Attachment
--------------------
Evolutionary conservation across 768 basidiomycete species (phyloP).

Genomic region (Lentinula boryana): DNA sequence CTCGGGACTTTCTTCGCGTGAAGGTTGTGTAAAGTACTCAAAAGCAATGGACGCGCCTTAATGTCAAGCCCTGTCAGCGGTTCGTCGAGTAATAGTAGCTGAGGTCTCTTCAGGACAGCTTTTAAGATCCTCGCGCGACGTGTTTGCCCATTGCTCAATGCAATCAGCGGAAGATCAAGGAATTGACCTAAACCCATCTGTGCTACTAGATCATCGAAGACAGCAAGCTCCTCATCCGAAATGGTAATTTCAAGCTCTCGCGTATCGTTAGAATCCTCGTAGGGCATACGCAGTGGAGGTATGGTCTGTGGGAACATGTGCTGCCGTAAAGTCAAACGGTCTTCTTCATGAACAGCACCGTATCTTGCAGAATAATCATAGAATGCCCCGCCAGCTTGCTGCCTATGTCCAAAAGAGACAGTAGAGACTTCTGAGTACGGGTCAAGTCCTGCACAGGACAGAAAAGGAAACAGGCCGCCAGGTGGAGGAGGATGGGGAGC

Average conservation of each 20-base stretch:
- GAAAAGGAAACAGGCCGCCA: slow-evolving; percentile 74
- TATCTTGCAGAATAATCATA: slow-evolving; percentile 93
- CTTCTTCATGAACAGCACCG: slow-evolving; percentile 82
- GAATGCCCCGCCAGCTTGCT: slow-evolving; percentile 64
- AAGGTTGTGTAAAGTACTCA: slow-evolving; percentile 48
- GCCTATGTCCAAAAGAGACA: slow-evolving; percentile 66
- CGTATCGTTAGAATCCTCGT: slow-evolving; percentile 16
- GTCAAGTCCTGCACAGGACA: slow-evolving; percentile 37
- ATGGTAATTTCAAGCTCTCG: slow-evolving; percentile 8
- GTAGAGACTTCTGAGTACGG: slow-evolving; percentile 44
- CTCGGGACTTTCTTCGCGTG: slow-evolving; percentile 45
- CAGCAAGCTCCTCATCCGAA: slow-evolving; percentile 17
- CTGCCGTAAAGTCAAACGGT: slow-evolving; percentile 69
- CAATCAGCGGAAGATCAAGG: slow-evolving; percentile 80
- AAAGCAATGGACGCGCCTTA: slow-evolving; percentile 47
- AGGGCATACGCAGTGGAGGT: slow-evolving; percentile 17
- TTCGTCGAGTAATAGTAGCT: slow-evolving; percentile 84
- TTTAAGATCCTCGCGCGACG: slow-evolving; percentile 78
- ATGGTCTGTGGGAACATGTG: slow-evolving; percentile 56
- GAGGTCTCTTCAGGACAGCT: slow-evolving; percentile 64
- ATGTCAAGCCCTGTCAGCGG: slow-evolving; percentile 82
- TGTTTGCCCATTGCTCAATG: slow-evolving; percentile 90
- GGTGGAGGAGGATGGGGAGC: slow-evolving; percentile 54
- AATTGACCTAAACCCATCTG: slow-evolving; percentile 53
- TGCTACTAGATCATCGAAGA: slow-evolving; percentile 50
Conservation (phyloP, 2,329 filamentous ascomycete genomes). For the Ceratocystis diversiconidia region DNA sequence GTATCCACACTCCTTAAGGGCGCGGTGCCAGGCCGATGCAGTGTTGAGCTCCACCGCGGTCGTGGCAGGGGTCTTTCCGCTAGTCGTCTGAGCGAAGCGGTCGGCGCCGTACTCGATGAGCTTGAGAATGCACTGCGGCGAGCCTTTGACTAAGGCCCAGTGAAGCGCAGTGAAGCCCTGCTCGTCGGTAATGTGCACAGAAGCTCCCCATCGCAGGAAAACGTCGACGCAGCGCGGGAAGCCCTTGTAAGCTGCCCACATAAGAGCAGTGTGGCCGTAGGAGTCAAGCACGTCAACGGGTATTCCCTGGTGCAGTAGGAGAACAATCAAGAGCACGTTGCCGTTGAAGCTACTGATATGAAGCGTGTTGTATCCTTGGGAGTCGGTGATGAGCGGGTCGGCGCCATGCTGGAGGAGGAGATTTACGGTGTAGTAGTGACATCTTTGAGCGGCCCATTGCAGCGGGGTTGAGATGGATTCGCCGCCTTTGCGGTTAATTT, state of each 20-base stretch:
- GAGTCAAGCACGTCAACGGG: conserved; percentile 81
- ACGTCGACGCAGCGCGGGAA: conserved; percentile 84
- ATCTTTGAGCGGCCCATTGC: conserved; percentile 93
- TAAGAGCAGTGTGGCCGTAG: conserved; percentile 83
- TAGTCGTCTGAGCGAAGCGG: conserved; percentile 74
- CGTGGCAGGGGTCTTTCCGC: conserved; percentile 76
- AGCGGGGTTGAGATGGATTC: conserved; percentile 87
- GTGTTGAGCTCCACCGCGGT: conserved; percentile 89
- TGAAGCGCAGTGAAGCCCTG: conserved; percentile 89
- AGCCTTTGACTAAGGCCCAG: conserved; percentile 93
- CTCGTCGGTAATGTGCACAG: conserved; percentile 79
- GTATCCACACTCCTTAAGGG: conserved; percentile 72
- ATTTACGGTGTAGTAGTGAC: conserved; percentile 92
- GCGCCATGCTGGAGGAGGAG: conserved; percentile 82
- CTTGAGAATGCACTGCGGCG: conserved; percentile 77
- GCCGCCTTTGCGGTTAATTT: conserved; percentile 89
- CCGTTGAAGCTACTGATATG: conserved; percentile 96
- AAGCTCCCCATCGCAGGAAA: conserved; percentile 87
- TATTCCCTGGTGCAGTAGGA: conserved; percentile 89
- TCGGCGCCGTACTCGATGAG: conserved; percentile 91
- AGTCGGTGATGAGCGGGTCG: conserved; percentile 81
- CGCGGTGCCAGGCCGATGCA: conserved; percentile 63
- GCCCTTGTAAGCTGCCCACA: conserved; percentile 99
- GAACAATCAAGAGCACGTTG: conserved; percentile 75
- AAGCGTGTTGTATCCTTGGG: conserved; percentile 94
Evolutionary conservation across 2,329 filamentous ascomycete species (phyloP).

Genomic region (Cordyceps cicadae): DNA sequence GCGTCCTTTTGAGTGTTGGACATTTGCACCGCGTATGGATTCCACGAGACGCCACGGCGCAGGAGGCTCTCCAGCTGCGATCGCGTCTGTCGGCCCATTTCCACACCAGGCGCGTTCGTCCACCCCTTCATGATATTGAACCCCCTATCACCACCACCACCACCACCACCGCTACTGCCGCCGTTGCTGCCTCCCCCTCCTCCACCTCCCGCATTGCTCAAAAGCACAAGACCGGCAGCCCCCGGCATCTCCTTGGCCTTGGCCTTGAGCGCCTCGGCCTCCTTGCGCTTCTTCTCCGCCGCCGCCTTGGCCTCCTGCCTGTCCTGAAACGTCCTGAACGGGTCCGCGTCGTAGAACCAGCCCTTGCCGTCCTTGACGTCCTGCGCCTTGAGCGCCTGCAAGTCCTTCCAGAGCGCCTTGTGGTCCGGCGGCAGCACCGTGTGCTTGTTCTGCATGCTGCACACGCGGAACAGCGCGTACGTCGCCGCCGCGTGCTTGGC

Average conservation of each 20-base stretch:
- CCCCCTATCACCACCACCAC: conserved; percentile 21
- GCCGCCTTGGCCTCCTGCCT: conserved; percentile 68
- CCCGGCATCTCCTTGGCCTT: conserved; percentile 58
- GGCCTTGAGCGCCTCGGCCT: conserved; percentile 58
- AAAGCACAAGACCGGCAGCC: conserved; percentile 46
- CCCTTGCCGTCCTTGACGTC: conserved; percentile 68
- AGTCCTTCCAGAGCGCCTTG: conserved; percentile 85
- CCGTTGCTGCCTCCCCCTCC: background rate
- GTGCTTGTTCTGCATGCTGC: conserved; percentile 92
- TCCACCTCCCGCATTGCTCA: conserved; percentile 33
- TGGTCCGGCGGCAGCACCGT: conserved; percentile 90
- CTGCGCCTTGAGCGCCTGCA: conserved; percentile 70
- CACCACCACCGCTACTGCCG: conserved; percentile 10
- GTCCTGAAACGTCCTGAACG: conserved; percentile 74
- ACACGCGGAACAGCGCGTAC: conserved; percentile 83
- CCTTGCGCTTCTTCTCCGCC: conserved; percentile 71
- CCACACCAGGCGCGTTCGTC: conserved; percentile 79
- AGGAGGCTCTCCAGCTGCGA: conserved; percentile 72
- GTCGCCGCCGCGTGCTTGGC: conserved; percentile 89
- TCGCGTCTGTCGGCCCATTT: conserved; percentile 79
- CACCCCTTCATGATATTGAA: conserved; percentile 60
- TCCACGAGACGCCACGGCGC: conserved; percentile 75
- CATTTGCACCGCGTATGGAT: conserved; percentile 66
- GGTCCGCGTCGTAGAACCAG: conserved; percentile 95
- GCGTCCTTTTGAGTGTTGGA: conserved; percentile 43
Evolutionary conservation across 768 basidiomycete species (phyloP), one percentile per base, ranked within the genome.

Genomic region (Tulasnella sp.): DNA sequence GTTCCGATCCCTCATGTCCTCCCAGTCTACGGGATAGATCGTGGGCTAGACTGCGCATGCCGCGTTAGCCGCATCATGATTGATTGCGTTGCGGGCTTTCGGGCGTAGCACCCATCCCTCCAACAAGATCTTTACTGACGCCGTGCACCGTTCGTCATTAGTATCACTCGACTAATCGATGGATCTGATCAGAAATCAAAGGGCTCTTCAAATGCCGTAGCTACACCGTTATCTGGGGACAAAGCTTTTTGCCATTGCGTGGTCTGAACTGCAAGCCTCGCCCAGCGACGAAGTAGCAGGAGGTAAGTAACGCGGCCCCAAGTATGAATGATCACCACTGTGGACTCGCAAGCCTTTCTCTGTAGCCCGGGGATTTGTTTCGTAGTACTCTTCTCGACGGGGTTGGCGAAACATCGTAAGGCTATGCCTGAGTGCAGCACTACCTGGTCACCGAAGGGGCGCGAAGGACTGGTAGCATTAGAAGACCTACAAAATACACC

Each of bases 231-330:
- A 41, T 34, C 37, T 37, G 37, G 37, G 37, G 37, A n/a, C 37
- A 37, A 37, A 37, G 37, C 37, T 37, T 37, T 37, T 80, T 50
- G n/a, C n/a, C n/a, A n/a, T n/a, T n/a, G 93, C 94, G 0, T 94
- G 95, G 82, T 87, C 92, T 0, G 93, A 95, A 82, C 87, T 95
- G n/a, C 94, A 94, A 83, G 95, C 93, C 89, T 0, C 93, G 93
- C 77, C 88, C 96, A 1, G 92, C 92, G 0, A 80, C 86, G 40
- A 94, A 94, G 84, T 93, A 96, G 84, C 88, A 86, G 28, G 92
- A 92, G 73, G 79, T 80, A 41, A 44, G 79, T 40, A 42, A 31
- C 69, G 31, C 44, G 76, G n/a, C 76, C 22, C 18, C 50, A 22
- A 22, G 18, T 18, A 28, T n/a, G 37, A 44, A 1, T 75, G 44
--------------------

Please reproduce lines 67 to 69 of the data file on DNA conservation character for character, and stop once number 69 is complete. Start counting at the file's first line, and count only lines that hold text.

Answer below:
- TCCACCTCCCGCATTGCTCA: conserved; percentile 33
- TGGTCCGGCGGCAGCACCGT: conserved; percentile 90
- CTGCGCCTTGAGCGCCTGCA: conserved; percentile 70